Taken from here. North is attempting to delineate what can and what cannot be learned about the way societies change over time. Section I is on the process of economic change, section II is on what questions we should ask and section III speculates on what questions can be answered and which cannot.


North explains that “a theory of economic performance through time would entail an integration of institutional change, demographic change and the change in the stock of knowledge.” In this essay he chooses to focus on the change of institutions because economics is the study of a process and processes are embodied in the institutions of a society.

Institutions are created by humans to structure human institutions in order to reduce uncertainty in pursuit of their goals (or those making the rules) in social, political and economic exchange.

Institutions are defined as the formal rules (constitutions, statute and common law, regulations etc.) , informal constraints (norms of behaviour, conventions, internally imposed codes of conduct etc.) and the enforcement characteristics of each.

Institutions are not Organisations. Think of Institutions as the rules of the game and Organisations as the players. “Organizations and their entrepreneurs are the actors; they will introduce new institutions or technology when they perceive that they can improve their competitive position by such innovation.”

North now goes into more detail on the processof institutional change.

The institutions of a period define what organisations will exist. Organisations exist under a condition of scarcity and therefore competition. The rate of innovation and change in the institutions which govern our organisations is governed by the incentive structure constructed by this competition.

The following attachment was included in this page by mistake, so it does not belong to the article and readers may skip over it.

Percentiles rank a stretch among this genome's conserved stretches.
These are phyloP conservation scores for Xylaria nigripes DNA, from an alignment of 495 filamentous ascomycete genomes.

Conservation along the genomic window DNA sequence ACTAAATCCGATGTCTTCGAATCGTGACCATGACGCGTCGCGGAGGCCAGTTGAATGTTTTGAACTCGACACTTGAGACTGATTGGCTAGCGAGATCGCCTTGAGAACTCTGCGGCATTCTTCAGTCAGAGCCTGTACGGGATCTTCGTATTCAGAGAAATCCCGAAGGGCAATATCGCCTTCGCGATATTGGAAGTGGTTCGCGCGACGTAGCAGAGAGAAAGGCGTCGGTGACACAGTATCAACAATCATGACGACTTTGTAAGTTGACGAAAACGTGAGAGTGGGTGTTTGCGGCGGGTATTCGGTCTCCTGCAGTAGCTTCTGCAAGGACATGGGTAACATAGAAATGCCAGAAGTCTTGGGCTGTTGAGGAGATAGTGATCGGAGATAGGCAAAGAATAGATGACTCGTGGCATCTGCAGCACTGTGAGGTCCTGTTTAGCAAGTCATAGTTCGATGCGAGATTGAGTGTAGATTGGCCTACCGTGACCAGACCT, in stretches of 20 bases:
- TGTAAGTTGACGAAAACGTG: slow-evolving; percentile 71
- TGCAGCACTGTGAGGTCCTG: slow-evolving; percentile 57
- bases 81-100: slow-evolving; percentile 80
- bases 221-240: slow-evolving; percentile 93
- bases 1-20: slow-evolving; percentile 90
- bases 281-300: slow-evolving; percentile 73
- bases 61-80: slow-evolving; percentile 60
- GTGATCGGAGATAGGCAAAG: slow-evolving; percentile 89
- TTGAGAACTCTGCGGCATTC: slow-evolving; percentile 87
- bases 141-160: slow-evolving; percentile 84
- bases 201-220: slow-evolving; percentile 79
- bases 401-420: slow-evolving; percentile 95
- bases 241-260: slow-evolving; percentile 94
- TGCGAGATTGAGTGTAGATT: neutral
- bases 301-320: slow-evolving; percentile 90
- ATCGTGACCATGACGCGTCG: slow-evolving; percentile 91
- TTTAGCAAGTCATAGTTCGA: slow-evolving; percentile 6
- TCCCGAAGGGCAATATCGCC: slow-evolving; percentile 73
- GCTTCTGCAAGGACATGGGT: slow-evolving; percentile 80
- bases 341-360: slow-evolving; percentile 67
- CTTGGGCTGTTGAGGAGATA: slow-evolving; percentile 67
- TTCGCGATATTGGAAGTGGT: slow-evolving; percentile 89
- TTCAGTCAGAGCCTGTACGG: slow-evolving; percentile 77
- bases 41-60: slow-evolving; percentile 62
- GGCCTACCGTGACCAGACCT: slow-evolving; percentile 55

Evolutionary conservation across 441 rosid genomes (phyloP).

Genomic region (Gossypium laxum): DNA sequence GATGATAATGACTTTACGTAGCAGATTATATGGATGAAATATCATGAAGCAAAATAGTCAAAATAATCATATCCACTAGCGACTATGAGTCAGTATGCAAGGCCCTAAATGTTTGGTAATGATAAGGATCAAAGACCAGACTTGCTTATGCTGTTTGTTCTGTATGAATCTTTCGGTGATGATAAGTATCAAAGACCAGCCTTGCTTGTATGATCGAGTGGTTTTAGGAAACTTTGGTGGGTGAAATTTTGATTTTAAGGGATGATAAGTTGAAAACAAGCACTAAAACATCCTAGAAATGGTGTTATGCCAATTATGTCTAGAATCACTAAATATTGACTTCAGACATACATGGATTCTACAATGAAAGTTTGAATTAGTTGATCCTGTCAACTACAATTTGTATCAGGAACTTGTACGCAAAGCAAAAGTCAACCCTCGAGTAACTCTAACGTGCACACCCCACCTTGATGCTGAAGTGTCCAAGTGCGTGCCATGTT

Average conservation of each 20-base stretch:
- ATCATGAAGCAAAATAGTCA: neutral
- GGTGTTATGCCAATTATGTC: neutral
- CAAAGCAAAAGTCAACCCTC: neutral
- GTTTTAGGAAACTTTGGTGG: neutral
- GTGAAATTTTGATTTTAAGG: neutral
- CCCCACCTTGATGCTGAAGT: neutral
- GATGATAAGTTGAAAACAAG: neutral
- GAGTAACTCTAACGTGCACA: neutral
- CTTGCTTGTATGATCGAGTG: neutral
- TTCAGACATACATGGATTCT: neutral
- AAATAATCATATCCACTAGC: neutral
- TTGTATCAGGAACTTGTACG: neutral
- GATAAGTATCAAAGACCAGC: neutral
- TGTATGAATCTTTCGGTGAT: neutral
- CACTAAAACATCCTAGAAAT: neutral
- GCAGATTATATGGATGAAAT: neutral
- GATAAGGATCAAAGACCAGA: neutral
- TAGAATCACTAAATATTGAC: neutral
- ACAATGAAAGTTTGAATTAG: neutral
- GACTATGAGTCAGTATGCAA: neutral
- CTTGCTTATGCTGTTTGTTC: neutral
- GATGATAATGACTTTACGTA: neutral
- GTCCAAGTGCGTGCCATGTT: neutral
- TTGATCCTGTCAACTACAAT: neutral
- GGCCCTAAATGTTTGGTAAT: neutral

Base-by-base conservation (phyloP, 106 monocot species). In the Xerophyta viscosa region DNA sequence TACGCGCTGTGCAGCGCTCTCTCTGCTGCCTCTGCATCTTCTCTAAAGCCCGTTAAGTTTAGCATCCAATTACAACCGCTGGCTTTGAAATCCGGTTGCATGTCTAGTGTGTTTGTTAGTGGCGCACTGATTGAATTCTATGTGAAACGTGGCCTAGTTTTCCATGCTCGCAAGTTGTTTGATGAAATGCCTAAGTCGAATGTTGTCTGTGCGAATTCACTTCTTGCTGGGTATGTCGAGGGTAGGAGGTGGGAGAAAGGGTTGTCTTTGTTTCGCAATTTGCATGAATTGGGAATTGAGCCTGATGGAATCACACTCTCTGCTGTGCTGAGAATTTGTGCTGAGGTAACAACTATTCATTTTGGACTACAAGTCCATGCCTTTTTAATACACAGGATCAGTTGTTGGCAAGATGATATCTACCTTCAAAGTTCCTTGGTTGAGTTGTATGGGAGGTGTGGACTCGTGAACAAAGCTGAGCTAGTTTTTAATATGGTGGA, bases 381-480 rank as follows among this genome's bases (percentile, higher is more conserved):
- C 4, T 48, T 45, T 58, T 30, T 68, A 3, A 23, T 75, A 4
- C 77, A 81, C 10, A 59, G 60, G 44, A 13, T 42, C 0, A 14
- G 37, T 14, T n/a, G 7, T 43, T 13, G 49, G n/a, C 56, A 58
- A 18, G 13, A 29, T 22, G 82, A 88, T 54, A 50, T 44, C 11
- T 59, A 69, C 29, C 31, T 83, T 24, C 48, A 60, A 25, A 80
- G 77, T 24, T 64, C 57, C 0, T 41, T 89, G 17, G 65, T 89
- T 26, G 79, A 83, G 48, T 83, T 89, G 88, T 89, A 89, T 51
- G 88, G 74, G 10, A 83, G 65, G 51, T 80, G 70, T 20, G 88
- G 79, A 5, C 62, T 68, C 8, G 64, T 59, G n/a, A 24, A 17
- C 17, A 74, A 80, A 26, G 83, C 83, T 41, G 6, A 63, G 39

This is not the competitive conditions of the economic theory of perfect competition but rather the institutional environment of the organizations–the framework of rules and norms–which determines the incentives for innovative activities. An improvement in an organisation is not necessarily an improvement in productivity but could be the creation of a monopoly or the redistribution of wealth in some advantageous way.

Sometimes the innovation involves a change in formal rules and structures [like the repeal of the corn laws] so a study of institutional change must take embody a theory of political change. Sometimes changes involve a gradual change in informal norms of exchange [like the end of religious prohibitions on usury].

Whether organisations change institutions in ways which boost productivity or by redistributing wealth depends on the incentive structure of currently existing institutions. If institutions and the way they evolve are the key to economic performance through time what determines the way they evolve?

The immediate answer is that individual entrepreneurs who are in the position of modifying the rules of the game in political or economic markets and have implicit or explicit theories about the consequences of policies act upon those theories to modify the rules to improve their competitive position; the perceptions of entrepreneurs shape their policies and over time it is the way these perceptions evolve that determines the way institutions evolve. There is no implication that results of the choices that are made will coincide with intentions; indeed more often than not the belief systems that underlie perceptions produce unintended and unanticipated results.


This approach to understanding economic performance through time is at odds with the mainstream literature.

Arnold Toynbee popularised the term “Industrial Revolution” in a series of lectures in 1880-81 and historians have ever since usually onsidered technological change to be the most important determinant for economic performance. For example “take off” theories of development. This is wrong, technologies give us our upper bound, but do not tell us about why this upper bound is so often missed. In contrast, Malthusian pressures have determined the gloomy lower bound.

The economic growth literature has seldom posed the questions which North wants answered. Growth accounting can explain the proportions with which human capital, physical capital, increasing returns, or technology contribute to economic growth but it cannot explain why poor countries don’t invest more in human or physical capital.

Studies of the Third World have often implicitly assumed incentives are aligned correctly, when they are almost always provide incentives for redistributive institutions are larger than those for productive activity. The failure of humans to organise themselves the provide the right incentives must be the centre of inquiry.